Italy’s Catholic Church vs. Berlusconi drama, Act II
A running crisis in relations between Silvio Berlusconi’s government and the Church deepened when Italy’s top Catholic weekly accused him of acting like a “prince” while many Italians were struggling financially. A scathing editorial in Famiglia Cristiana, Italy’s largest circulation weekly news magazine, also indirectly criticised the media mogul’s private life and attacked the type of women politicians he has promoted in his centre-right party. And it did so without naming him once. The clever editorial in its online edition on September 16, here in Italian, was unsigned, meaning it was written by the magazine’s editor, Father Antonio Sciortino.
The editorial came several weeks after relations between the government and the influential Church nose-dived when a newspaper owned by the Berlusconi family launched a personal attack against a top Catholic editor, forcing him to resign. Read our previous blogs on that episode here and here.
In the latest episode of a duel between the Church and the prime minister, the Famiglia Cristiana editorial made a number of clear references to Berlusconi and scandals or controversies that have surrounded him recently. In a laundry list of what it said were examples of the country’s moral degradation, it spoke of “escorts” and “high-class prostitutes.” Berlusconi has been at the centre of media attention in Italy and abroad over allegations that he spent a night with a call-girl in his Rome residence. The woman, Patrizia D’Addario, taped their private conversations and says she and other escorts were paid to attend his parties.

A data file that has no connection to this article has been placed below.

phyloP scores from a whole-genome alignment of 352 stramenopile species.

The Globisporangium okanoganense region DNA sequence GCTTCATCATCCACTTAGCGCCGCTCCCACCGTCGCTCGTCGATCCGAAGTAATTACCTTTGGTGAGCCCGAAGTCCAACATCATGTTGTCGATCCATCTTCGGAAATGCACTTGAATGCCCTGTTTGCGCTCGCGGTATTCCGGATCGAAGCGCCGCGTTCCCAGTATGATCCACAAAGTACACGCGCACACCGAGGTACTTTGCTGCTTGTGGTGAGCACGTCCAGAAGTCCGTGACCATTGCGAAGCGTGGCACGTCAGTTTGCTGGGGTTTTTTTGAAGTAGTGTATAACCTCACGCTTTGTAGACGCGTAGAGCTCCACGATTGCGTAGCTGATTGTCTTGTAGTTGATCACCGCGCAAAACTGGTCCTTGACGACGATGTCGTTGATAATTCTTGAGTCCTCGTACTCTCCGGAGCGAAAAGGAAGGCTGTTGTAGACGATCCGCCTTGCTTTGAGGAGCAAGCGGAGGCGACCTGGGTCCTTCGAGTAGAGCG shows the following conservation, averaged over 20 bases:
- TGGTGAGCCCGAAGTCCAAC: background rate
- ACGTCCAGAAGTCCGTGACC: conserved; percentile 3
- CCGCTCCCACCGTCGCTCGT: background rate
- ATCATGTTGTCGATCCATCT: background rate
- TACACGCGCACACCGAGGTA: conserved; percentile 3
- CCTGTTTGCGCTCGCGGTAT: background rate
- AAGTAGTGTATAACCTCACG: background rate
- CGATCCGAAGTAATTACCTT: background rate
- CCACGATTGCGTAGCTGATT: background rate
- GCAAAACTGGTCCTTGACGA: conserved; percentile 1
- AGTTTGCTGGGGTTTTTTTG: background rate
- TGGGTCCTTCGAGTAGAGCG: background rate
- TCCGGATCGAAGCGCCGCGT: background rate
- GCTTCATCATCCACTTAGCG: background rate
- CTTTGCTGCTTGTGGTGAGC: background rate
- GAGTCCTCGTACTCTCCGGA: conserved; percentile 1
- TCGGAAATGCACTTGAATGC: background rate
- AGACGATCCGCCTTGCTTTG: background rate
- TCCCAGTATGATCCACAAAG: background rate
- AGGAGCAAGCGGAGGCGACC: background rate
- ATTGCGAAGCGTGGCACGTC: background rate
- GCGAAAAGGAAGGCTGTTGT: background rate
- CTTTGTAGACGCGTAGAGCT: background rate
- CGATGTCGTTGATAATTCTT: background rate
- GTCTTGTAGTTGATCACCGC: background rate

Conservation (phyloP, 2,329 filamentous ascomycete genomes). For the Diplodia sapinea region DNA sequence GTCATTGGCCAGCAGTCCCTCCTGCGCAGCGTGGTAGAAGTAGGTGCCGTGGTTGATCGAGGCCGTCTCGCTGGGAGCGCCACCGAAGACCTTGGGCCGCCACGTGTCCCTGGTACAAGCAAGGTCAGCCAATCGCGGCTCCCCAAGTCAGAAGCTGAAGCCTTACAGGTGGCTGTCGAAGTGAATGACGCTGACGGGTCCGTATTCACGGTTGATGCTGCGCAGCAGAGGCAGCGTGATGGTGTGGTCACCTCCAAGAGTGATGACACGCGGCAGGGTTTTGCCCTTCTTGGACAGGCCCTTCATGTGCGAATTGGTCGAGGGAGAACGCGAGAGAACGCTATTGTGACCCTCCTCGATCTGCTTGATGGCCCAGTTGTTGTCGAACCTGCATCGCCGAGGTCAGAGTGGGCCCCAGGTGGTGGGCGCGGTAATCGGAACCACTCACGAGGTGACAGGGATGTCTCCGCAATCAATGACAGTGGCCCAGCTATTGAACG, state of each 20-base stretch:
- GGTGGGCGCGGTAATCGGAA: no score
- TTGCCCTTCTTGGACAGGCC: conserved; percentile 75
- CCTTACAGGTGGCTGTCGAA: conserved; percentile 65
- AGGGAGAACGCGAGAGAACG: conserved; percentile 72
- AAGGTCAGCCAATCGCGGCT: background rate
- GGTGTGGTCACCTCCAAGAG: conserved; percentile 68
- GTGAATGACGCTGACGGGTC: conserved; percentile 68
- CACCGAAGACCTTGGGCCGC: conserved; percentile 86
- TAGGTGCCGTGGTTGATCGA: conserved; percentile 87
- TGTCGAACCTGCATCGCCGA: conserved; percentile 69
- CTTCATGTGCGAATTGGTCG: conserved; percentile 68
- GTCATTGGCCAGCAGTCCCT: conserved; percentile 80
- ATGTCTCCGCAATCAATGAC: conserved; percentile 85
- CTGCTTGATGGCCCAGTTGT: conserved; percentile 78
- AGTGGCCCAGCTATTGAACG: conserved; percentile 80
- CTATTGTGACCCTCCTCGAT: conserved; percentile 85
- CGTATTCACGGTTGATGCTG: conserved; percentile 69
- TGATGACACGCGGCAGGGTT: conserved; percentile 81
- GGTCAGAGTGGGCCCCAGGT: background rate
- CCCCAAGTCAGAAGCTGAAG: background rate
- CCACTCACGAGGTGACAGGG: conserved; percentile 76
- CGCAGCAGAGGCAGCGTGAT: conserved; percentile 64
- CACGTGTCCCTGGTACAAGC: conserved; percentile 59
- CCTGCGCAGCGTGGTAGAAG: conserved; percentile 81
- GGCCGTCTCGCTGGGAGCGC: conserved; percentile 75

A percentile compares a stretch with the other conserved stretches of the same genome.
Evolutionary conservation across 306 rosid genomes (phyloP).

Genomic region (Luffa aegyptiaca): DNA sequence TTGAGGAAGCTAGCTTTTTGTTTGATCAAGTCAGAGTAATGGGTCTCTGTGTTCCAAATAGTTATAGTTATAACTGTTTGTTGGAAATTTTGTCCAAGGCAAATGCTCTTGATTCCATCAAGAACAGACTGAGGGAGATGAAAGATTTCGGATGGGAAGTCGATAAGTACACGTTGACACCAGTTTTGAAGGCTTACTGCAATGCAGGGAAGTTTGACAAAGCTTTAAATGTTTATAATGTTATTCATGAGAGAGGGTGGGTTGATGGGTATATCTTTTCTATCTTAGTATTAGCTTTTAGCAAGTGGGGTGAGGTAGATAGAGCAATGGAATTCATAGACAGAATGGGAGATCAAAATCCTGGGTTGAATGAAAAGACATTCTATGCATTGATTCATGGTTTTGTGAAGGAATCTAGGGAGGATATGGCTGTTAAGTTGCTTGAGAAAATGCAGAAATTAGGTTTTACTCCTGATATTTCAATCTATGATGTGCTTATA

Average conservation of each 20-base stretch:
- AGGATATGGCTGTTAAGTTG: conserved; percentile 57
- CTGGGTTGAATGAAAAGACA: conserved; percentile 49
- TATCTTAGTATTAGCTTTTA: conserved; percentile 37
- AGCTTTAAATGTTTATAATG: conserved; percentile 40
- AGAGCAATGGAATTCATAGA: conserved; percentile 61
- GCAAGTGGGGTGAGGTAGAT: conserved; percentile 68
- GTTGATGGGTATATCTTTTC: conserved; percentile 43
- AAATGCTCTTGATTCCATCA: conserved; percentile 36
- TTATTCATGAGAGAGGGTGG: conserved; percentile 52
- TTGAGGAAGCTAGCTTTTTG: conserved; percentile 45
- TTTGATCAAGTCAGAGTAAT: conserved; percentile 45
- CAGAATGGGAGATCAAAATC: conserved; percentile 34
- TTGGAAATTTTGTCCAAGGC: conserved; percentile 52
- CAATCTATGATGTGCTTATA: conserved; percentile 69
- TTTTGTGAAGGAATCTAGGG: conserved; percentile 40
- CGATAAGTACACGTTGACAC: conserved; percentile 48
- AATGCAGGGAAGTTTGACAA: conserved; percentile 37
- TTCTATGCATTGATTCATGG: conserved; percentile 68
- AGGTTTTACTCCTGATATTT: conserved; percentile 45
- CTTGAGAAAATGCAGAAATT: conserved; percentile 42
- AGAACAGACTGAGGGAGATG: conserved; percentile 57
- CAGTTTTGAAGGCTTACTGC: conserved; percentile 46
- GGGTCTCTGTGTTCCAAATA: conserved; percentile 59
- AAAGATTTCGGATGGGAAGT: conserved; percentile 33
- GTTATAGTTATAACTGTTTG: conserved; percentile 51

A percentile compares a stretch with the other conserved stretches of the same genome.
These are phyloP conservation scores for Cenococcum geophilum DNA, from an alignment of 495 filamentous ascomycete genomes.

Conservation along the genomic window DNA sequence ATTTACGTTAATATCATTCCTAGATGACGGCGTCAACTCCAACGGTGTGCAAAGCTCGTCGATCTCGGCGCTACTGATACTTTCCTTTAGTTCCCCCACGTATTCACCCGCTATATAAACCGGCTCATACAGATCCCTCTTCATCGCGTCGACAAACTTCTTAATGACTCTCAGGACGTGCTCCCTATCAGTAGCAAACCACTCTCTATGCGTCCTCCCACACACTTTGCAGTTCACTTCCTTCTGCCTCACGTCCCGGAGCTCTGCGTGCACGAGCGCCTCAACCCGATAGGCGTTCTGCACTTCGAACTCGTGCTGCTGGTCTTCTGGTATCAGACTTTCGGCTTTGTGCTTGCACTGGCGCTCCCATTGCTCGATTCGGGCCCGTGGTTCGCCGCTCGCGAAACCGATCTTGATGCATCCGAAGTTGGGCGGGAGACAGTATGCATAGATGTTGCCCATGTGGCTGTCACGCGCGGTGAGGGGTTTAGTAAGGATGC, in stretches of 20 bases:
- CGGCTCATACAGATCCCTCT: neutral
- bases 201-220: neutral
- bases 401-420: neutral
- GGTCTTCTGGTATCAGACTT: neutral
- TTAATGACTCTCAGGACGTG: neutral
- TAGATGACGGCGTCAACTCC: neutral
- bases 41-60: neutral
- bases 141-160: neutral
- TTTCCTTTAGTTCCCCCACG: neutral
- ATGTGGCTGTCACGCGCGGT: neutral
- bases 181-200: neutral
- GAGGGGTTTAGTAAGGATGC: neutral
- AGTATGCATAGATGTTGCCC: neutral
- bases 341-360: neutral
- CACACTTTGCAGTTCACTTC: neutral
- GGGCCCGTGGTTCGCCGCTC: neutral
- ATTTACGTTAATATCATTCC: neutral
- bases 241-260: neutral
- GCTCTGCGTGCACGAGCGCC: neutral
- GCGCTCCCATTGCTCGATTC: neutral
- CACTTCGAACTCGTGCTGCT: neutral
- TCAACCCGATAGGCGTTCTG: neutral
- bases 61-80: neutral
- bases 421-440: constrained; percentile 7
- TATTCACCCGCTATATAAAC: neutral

(Photo: Patrizia D’Addario in Otranto, 19 Aug, 2009/Fabio Serino)
Berlusconi has not denied sleeping with the woman but says he did not know she was an escort and says he has never paid for sex.
The Famiglia Cristiana editorial also spoke of women politicians and television personalities chosen “for their looks rather than intelligence.”
One of Berlusconi’s cabinet ministers is a former showgirl who has had a meteoric rise in politics. Berlusconi’s wife Veronica, who is seeking a divorce over his womanising, last April said his party’s selection of women candidates was a “shamelessly trashy” process aimed at keeping him “entertained.”
After listing its complaints, the editorial added sarcastically: “But everything is fine. The important thing is to spread optimism in spades and celebrate the triumphs of the Prince at L’Aquila, hiding the problems of a tough autumn for workers and families, who see themselves becoming always poorer.”
The reference to the “Prince at L’Aquila” was not lost on anyone. On Tuesday, critics accused Berlusconi of hogging the media spotlight during a programme on state television about the consignment of temporary homes to victims of the L’Aquila quake.
The opposition was furious after both state broadcaster RAI and Berlusconi’s Mediaset network abruptly postponed rival talk shows to give him more exposure.
(Photo: Berlusconi on RAI television, 15 Sept 2009/Remo Casilli)
The government’s relations with the influential Church have been icy in recent months in part because of Catholic media criticism of Berlusconi’s private life.
Earlier this month Il Giornale, a newspaper owned by the Berlusconi family, launched front-page attacks on Dino Boffo, the editor of Avvenire newspaper of the Italian bishops conference, to retaliate for the editorials he wrote against Berlusconi. Il Giornale said the editor had a sexual scandal in his past. Boffo denied the charges but resigned after two weeks, saying he was innocent but was stepping down for the good of the Church.